Getting It Wrong, Making It Right: A Call to White Helping Professionals

Audre Lorde famously wrote that “the master’s tools will never dismantle the master’s house,” and in 2020, few passages ring truer. According to the National Association of Social Workers, the profession is meant to “enhance human well-being and help meet the basic human needs of all people.” We want to help clients and organizations identify tools for survival, healing, and growth, but what we say we’re about and what we’re actually doing don’t always line up. The SWHelper-run Anti-Racism Virtual Summit on September 16 and 17 in 2020 offered a space for social workers and other helping professions to reflect on and rebuild our toolboxes. Speakers Crystal Hayes and Dr. Jennifer Jewell used their workshop, Dismantling White Supremacy in Social Work, to explore the field’s racist history and to offer steps that providers can take to transform our work. (You can learn more about this year’s Anti-Racism Virtual Summit here, taking place October 26th and the 27th.)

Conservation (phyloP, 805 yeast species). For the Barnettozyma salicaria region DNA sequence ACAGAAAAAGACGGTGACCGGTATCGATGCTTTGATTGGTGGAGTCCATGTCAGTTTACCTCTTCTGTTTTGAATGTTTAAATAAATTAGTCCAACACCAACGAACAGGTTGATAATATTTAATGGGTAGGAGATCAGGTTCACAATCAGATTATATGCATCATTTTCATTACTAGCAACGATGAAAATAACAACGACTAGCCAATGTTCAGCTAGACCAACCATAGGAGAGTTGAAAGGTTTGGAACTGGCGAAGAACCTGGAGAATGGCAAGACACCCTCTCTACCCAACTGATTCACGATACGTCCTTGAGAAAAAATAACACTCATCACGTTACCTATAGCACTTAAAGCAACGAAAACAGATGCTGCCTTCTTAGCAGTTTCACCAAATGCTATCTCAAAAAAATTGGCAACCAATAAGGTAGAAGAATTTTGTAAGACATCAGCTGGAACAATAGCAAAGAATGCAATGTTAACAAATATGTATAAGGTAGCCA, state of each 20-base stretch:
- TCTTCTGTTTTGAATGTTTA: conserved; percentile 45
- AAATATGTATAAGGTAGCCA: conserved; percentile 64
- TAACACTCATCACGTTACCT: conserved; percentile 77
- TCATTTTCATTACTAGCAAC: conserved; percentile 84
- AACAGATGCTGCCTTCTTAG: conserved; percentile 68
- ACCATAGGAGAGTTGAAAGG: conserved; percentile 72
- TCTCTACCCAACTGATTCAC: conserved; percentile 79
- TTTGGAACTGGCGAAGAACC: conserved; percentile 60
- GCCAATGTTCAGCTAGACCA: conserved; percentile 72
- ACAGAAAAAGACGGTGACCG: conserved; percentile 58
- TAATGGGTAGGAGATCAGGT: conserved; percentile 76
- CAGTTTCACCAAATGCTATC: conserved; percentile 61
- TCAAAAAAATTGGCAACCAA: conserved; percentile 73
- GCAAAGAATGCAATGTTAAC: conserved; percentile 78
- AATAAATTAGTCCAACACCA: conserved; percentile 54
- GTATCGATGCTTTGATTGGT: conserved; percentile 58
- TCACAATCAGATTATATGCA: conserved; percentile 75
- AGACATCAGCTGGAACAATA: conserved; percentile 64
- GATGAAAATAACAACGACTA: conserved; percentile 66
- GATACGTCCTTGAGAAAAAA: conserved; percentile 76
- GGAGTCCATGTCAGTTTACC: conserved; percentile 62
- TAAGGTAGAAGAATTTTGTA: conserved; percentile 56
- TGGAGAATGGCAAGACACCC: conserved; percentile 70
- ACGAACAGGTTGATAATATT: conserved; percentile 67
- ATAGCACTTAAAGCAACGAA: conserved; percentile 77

In last year’s event, Hayes, MSW, a Ph.D. candidate at the University of Connecticut, and Jewell, Ph.D., the Director of Social Work at Salisbury University, depicted a steep uphill battle from complicity to transformation, initiated by progressive leaders but in need of more support. Hayes, a Black feminist reproductive justice advocate, opened the workshop with a powerful reflection on colonialism and the cultural genocide of Indigenous and First Nations people, whose sacred land we occupy. In truth, many of our struggles (colonialism, police brutality, and the climate crisis, to name a few) share the same root problem: white supremacy. Critical race theorist Frances Lee Ansley characterized white supremacy as the systematic hoarding of power and resources by White people paired with widespread views of Whites as dominant and non-Whites as subordinate. This is the foundation on which the social work profession was built and the fire from which many “helping” tools were forged.